programming fanuc robotic cellRobotic cells are complete systems that house your robot, controller, and other essentials like positioners. Your robot cell also ensures the safety of your employees and protects your investment. Efficiency, precision, and reliability are of paramount importance. So, before you start integrating, consider the following three tips for programming your FANUC integrated work cell to ensure that it provides you with the maximum potential benefits.

Take the time to think carefully about the programming structure

Your programming structure will follow you throughout the programming process of the various applications of the cell. Taking the time to set it up correctly before you start programming could save you a lot of time and trouble in the future. Setting up a pseudo-code structure can help you to think about the logical flow of events and can give you a framework when you start writing the actual code. A flowchart or process diagram can also be very useful for visualizing the routine your robot will execute. Save yourself some time and troubleshooting later by sketching out your programming structure in advance and making sure all workers are familiar with the routine.

Set the robot’s working tools correctly using “Tool Frames”

programming fanuc work cellFANUC’s “Tool Frames” allow programmers to plot the robot’s movement in a Cartesian coordinate system. The reference point, also called the Tool Center Point (TCP), is set by one of several methods, and all other positions are referenced relative to the TCP. The operator defines the TCP using one of four common methods : the three-point method, six-point method, direct entry, or two-point + Z method. With three-point and six-point methods, the TCP is defined by setting the robot tool to different reference positions. The direct entry method, just as it sounds, allows the programmer to enter the TCP coordinates manually. The 2-point + Z method uses two reference points to determine x and y coordinates but lets the user define the height of the tool. Be sure to enter the weight and inertia characteristics of the robot hand because this data plays a role in correctly determining the robot path and can speed up the cycle time when input correctly.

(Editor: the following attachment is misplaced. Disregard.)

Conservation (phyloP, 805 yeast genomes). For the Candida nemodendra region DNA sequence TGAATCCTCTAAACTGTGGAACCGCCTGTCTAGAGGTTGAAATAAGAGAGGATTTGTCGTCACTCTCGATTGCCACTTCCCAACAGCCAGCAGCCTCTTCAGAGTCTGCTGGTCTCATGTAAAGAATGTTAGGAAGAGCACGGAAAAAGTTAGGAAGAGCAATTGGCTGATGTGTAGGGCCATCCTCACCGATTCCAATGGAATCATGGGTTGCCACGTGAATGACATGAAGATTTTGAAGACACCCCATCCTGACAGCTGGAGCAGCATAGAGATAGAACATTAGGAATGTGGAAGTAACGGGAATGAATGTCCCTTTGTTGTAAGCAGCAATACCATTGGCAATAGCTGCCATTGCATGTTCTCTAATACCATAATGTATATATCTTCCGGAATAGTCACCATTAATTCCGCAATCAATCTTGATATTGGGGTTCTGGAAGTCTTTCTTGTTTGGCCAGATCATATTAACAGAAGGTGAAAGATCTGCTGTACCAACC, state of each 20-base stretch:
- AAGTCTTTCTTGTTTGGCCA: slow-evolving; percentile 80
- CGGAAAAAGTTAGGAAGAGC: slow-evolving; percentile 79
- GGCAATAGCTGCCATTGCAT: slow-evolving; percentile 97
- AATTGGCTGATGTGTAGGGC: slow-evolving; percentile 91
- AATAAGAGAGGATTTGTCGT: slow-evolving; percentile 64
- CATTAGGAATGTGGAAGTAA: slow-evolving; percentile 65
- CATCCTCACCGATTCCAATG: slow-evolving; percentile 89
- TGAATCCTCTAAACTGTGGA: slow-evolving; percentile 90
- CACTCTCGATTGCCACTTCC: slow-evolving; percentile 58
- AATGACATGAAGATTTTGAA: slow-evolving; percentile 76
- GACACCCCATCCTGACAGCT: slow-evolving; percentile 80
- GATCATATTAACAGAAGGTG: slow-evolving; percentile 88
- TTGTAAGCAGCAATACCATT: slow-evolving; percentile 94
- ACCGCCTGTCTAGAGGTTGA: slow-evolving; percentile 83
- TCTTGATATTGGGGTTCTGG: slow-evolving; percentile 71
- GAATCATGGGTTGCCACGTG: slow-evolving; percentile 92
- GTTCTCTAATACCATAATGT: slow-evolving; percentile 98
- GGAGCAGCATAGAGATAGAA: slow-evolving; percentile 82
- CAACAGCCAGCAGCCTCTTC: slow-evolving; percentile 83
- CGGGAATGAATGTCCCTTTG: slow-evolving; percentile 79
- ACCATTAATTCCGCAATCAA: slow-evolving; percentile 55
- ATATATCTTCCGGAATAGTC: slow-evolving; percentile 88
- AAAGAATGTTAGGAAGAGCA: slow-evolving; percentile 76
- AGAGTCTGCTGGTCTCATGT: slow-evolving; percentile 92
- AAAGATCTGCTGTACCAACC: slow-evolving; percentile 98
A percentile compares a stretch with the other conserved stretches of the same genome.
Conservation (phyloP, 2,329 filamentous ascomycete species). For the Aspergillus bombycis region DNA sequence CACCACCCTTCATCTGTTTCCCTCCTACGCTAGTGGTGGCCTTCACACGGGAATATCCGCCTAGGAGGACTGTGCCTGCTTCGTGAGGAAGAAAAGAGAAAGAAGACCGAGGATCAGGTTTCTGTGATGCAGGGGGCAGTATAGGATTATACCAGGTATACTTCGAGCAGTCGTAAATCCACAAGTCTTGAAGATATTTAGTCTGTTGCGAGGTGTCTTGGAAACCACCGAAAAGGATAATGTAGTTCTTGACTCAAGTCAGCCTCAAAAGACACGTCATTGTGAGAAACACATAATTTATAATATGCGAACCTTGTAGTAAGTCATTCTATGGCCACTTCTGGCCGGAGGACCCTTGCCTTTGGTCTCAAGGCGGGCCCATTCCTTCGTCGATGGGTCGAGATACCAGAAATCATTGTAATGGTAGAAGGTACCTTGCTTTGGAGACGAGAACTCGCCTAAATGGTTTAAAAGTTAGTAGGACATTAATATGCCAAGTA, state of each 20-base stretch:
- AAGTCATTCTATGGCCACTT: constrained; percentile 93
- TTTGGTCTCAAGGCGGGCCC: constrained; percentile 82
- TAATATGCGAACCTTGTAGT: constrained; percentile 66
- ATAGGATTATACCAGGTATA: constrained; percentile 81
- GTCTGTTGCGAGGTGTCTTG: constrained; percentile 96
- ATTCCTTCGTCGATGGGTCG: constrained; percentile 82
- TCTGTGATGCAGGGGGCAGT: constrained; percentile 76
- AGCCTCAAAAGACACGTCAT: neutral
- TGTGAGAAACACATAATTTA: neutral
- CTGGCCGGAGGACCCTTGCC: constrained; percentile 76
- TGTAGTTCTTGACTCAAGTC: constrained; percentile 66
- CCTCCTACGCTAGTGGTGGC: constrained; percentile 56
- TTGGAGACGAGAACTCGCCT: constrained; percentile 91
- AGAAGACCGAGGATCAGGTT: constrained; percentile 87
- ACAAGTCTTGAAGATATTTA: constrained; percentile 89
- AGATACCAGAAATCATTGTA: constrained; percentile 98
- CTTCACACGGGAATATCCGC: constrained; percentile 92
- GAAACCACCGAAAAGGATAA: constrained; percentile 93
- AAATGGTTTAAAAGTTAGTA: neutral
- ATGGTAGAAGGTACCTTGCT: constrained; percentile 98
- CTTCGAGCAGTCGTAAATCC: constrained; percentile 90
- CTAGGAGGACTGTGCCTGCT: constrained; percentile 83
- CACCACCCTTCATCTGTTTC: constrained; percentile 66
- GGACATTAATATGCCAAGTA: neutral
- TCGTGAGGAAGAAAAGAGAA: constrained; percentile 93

Do not try to “patch” a programming problem

When a problem arises in programming, a patch may provide a workaround and often appeals to users as a convenient and low-maintenance fix. However, patches may not address the underlying causes of errors that can persist and manifest themselves in other areas. Before applying a patch, check to see if you can identify the source of the error. Double-check all relevant settings, values, and the programming structure itself. A little work on the front end can save lots of time and energy later when you may have to hunt down and fix numerous instances of an error that has propagated throughout lengthy segments of code.

At DIY Robotics, it is important to provide you with all the resources you need to execute your project effectively. We hope, among other things, that these three tips will be useful. Find all the details related to the complete process of a DIY Robotics project, using Fanuc robots, by consulting our Build Your Cell guide.